E. Howard & Co., Boston, Massachusetts. Model Number 11. The Keyhole. 221232

Edward Howard apprenticed as a Clockmaker under the guidance of Aaron Willard, Jr. in Boston, Massachusetts. He joined with David P. Davis, also an A. Willard Jr. apprentice in the manufacturing of high-grade wall clocks under the name of Howard & Davis in 1842. Together they became well known and respected as manufacturers of clocks, sewing machines, fire engines, and precision balances. Sometime about 1843, they took on a third partner, Luther Stephenson, and included the manufacture of tower clocks. In 1857, David P. Davis left the firm, and Howard & Davis was dissolved. Edward Howard then formed the E. Howard Clock Company which operated out of 69 Washington Street and 15 Hawley Street in Boston. This new enterprise concentrated on the manufacture and sale of clocks of various kinds.

This popular example was manufactured by the E. Howard Clock Company in Boston, Massachusetts. It is cataloged as the Model No. 11. Today, this model is often referred to as the “Keyhole” in the trade. This is due to the case form and its’ resemblance to the keyhole shape found in most doors of the period.

The case is constructed in cherry and retains its’ original faux graining. This successful design element was done at the factory with India ink and is thought to have been applied with a feather. The result is a grain pattern that replicates the vibrant figure exhibited in rosewood. The graining on this example is original to the clock and is in very good original condition. The case measures a full 31 inches in length. The nicely shaped circular wooden bezel is fitted with glass. It opens to access the painted 11-inch diameter dial. The dial is signed by the clockmaker in a script letter format. The time track is designed with a closed minute ring and large Roman-style hour numerals. The time is displayed by open moon-style hands.

Behind the dial secured to the backboard is the Movement. This is constructed in brass and is of excellent quality. Two brass rectangular-shaped plates support the steel shafts that support the gearing. The front plate is die-stamped with the company name. This reads, “E. Howard & Company / BOSTON.” The works are weight-powered or driven and incorporates a recoil escapement. It is considered a very accurate timekeeper for its small size. The cast-iron drive weight is original to this clock. The numeral “7” is cast into the weight. It has also been painted black. The pendulum hangs from a bridge that is mounted to the front plate. The wooden rod, painted black, supports a brass-faced engraved bob. The engravings are a ring-turned design. This bob can be viewed through the clear opening in the lower glass when the doors are closed.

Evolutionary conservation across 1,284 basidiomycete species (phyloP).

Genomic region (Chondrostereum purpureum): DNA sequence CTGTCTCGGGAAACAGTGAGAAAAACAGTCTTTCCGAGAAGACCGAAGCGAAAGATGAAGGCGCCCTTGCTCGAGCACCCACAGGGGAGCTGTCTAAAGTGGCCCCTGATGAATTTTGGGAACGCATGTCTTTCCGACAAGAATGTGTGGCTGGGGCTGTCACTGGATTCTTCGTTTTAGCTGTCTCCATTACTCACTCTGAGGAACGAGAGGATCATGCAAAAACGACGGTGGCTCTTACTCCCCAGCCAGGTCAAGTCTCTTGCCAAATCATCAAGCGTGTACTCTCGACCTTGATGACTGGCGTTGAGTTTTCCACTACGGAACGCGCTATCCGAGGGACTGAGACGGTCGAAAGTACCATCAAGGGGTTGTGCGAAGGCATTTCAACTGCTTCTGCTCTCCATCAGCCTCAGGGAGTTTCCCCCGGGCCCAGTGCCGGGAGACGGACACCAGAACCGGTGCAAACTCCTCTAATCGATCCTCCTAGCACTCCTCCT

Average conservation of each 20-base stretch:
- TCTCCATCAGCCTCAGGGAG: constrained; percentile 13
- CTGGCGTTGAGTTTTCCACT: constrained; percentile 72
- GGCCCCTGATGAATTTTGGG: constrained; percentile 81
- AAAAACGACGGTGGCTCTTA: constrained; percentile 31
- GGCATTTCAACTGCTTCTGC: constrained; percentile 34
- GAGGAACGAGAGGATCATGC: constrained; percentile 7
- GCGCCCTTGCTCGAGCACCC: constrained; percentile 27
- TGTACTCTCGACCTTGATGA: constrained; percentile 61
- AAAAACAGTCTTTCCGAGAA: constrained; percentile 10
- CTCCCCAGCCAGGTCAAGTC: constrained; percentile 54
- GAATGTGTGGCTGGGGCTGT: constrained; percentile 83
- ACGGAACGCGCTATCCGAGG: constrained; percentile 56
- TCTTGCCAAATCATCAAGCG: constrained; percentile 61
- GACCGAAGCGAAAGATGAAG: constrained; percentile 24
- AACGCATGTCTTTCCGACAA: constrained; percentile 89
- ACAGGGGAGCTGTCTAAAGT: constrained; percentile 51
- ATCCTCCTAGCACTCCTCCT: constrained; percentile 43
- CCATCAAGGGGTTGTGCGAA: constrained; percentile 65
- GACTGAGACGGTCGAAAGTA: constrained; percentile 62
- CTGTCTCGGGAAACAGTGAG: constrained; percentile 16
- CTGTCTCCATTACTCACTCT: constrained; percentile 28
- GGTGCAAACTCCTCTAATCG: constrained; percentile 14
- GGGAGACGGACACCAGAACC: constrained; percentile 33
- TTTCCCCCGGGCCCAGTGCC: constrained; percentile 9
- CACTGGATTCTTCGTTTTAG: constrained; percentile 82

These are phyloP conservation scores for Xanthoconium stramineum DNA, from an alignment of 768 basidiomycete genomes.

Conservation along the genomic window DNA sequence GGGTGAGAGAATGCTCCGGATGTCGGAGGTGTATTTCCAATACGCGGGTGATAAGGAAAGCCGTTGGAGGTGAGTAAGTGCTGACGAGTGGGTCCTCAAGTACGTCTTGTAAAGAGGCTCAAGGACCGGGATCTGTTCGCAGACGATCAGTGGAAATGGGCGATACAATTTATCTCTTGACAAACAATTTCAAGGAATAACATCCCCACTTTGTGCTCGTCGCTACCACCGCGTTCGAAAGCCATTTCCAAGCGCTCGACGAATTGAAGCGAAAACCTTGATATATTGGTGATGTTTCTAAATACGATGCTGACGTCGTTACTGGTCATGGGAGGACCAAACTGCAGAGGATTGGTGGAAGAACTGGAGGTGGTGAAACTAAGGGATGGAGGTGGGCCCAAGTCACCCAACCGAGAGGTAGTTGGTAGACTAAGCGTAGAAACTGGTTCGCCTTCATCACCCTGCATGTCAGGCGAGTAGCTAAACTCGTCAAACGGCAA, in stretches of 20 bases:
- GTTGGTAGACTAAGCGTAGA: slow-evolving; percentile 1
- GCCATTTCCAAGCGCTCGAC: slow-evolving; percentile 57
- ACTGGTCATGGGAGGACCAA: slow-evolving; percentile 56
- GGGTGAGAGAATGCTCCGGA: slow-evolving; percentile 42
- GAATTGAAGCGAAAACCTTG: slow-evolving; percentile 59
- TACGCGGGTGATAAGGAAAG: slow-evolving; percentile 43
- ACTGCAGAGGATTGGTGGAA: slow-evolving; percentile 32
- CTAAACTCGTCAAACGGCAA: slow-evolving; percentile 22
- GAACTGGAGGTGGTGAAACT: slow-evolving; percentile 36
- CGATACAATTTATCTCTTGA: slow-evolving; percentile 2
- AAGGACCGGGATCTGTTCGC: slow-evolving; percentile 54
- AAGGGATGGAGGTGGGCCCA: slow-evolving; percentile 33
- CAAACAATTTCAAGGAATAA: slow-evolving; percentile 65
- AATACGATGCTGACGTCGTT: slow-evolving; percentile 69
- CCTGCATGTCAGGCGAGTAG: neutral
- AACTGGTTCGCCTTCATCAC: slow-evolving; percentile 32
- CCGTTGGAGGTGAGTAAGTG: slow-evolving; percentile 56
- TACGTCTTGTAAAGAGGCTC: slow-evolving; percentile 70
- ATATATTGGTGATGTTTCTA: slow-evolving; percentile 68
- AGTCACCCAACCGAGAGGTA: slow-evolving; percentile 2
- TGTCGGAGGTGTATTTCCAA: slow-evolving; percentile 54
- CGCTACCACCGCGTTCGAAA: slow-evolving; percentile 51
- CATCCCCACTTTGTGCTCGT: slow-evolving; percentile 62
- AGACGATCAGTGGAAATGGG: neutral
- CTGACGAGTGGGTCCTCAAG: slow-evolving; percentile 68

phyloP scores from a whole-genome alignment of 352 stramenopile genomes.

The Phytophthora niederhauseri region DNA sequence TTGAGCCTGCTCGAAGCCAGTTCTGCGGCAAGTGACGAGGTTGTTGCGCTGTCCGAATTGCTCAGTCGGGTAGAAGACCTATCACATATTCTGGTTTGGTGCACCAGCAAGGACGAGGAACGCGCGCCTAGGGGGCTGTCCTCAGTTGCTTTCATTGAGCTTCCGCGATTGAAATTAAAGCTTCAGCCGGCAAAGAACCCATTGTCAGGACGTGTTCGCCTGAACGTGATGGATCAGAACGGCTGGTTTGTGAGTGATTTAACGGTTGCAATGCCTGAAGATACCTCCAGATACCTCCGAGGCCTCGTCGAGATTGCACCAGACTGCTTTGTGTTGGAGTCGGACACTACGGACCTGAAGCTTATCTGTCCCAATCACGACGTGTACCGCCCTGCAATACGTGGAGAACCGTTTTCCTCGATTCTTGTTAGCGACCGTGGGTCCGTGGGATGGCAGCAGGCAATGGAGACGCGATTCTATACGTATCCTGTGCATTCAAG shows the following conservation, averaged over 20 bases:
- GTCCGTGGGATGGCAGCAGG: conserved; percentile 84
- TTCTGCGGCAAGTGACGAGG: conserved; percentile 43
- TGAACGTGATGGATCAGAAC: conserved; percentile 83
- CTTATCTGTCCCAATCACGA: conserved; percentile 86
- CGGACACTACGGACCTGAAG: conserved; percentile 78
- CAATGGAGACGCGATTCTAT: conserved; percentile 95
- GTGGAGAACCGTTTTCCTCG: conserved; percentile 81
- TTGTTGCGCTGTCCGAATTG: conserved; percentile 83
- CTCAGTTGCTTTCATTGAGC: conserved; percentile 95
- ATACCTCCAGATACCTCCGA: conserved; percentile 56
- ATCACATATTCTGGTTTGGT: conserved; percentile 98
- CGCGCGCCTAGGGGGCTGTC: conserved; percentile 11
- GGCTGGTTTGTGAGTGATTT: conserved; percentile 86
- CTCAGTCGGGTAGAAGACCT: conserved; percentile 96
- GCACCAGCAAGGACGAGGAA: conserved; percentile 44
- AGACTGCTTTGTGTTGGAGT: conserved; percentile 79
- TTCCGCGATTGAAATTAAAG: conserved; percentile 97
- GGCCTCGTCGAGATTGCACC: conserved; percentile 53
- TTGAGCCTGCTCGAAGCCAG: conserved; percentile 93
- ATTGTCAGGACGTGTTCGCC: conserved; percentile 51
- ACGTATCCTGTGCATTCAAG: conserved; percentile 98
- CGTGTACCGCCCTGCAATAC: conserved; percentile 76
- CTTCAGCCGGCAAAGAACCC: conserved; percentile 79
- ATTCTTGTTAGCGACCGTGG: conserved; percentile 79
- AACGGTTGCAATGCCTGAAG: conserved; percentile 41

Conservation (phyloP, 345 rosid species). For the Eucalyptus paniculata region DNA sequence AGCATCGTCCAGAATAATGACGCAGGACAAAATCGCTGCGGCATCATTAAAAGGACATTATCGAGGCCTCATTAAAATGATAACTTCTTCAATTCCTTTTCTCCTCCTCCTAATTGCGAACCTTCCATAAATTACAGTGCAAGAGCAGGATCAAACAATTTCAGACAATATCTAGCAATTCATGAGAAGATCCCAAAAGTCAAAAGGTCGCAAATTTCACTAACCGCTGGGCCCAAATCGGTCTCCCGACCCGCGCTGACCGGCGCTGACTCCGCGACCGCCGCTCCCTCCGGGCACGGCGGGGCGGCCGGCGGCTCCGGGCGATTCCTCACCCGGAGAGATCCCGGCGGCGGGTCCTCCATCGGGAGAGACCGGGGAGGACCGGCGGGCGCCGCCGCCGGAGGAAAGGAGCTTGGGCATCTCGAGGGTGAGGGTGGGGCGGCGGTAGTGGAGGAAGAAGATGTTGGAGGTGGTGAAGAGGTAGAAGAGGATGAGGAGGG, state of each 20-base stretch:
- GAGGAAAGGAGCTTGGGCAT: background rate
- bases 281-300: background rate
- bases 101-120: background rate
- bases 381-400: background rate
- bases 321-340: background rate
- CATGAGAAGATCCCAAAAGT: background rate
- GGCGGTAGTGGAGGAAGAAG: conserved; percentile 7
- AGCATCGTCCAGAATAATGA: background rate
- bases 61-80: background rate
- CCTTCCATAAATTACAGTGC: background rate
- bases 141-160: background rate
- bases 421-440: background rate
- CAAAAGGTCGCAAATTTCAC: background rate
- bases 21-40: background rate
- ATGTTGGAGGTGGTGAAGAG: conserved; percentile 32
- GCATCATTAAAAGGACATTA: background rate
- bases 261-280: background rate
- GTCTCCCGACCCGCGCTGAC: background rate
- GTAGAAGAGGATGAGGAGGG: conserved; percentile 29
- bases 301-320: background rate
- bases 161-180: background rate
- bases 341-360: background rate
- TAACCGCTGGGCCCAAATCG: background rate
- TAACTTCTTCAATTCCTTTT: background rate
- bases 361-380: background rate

The glass is painted in the traditional Howard colors of black, gold, and red. The wooden weight board is painted black and appears to be original to this clock. It is interesting to note that the doors are secured closed with hooks. This may suggest that this is a later example.

This fine clock was made circa 1885. It is approximately 31 inches long. The dial bezel measures 13.25 inches wide and 4.75 inches deep.


About Edward Howard of Boston, Massachusetts.

The E. Howard & Company succeeded the Howard & Davis firm in 1857. The Howard and Davis firm was comprised of Edward Howard and David P. Davis and was established in 1842. Both men served their clock apprenticeship under the guidance of Aaron Willard Jr in Boston. The Howard & Davis firm made high-grade clocks, precision balances, sewing machines, fire engines, watches. After the dissolution of Howard and Davis, Edward Howard became Boston’s leading manufacturer of weight-driven residential, commercial, and tower clocks. Howard also sold a large number of watchman and salve clock systems. These sold well in the late 1800s.

It has been said that the E. Howard Clock company never made an inexpensive clock, and everything they made was of very good quality. As a result, Howard clocks have become very collectible and are prized by their owners. Today, the E. Howard clock name enjoys outstanding name recognition.

For a more in-depth reading of Edward Howard and his various businesses, please read “Willard’s Patent Time Pieces” written by Paul Foley.


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